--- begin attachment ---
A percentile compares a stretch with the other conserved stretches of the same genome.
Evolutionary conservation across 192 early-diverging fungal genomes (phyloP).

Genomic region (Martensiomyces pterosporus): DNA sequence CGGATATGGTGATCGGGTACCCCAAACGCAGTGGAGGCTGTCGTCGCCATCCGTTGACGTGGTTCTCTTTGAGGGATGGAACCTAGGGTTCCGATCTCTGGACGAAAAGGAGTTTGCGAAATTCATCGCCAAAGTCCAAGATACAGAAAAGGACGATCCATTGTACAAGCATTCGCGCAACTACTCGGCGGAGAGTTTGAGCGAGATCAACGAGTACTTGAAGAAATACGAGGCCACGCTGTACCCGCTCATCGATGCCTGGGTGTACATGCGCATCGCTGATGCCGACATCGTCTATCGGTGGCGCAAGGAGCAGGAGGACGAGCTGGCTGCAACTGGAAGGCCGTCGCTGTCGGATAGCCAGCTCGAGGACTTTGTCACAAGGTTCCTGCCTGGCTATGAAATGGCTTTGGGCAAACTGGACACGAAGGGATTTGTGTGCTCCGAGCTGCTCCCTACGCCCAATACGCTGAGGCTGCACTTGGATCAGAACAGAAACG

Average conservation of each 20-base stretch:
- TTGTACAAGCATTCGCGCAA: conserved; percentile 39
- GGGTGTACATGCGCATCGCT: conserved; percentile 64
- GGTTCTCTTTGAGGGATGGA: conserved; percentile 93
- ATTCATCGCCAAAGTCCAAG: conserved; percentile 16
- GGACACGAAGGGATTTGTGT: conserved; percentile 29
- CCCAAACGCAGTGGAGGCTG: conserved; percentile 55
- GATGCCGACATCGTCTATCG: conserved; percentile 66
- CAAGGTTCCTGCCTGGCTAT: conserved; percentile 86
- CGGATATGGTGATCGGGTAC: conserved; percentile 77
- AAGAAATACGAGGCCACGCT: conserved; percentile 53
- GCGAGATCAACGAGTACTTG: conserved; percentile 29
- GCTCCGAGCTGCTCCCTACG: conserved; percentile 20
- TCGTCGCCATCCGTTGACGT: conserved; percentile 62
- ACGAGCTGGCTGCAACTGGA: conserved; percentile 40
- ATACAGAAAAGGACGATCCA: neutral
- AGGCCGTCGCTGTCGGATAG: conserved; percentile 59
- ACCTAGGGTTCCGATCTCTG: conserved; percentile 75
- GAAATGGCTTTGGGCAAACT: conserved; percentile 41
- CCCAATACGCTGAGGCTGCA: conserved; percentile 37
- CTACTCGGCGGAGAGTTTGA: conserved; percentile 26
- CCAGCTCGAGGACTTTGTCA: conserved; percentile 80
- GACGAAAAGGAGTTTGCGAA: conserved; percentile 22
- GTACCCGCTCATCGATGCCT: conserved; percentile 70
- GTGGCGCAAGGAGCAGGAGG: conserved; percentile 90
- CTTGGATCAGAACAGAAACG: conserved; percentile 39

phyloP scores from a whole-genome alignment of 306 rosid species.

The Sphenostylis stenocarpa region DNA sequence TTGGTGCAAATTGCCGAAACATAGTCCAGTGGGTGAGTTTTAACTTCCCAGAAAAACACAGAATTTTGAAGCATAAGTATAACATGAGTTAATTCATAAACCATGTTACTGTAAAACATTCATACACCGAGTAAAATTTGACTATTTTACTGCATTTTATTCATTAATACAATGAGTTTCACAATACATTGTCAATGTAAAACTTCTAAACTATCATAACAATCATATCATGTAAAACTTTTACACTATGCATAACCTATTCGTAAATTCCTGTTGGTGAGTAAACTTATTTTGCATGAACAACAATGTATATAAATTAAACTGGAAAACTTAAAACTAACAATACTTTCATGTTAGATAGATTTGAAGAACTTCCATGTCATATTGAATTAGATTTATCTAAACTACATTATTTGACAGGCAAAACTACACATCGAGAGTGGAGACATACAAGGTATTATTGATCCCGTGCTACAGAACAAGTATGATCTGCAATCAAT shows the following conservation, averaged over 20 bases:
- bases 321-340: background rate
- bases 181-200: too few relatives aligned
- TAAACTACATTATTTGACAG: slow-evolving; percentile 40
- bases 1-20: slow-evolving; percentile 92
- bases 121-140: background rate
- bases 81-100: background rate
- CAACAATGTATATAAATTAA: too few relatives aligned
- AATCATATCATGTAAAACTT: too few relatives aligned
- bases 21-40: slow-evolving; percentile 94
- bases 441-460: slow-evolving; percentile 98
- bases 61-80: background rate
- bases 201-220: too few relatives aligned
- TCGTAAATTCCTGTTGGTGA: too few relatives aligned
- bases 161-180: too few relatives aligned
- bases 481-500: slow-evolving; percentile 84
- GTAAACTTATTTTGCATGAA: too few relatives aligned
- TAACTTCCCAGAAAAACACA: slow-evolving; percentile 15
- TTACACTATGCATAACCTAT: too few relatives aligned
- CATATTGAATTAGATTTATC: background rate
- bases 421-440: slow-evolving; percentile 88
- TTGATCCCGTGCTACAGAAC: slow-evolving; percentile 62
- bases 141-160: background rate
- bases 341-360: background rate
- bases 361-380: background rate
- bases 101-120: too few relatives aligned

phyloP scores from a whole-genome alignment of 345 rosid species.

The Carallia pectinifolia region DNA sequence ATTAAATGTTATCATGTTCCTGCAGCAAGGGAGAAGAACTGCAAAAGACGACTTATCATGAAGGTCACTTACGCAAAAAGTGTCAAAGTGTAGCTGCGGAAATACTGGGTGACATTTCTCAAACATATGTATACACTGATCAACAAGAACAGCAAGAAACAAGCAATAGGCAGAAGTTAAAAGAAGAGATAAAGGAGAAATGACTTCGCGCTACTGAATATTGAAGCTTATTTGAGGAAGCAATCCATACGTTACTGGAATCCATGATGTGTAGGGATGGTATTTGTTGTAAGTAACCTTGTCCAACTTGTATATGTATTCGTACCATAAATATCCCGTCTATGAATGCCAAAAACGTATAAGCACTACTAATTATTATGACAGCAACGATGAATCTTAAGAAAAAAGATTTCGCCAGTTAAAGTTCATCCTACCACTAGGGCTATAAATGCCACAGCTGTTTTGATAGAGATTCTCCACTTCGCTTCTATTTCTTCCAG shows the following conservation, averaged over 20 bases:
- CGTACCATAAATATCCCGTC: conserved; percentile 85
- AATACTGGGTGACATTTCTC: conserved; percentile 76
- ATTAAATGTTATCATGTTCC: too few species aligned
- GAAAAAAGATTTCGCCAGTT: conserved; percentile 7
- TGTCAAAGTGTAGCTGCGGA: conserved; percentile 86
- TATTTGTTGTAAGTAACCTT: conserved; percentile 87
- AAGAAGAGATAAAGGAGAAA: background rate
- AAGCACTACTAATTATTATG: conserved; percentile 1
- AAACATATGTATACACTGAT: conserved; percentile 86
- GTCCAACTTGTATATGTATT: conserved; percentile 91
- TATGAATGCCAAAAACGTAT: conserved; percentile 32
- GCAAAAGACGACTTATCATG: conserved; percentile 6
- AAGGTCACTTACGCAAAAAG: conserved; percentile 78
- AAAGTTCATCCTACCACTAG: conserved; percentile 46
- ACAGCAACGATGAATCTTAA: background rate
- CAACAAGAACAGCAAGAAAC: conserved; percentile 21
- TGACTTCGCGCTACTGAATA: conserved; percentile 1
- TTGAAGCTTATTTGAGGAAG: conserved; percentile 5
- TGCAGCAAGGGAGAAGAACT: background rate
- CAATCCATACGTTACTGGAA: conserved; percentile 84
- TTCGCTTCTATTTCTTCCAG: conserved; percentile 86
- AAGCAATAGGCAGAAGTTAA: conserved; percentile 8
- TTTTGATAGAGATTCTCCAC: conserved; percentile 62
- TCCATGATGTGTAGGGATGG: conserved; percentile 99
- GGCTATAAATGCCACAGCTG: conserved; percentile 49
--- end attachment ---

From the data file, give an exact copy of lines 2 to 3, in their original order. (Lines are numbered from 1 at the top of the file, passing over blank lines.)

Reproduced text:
Evolutionary conservation across 192 early-diverging fungal genomes (phyloP).

Genomic region (Martensiomyces pterosporus): DNA sequence CGGATATGGTGATCGGGTACCCCAAACGCAGTGGAGGCTGTCGTCGCCATCCGTTGACGTGGTTCTCTTTGAGGGATGGAACCTAGGGTTCCGATCTCTGGACGAAAAGGAGTTTGCGAAATTCATCGCCAAAGTCCAAGATACAGAAAAGGACGATCCATTGTACAAGCATTCGCGCAACTACTCGGCGGAGAGTTTGAGCGAGATCAACGAGTACTTGAAGAAATACGAGGCCACGCTGTACCCGCTCATCGATGCCTGGGTGTACATGCGCATCGCTGATGCCGACATCGTCTATCGGTGGCGCAAGGAGCAGGAGGACGAGCTGGCTGCAACTGGAAGGCCGTCGCTGTCGGATAGCCAGCTCGAGGACTTTGTCACAAGGTTCCTGCCTGGCTATGAAATGGCTTTGGGCAAACTGGACACGAAGGGATTTGTGTGCTCCGAGCTGCTCCCTACGCCCAATACGCTGAGGCTGCACTTGGATCAGAACAGAAACG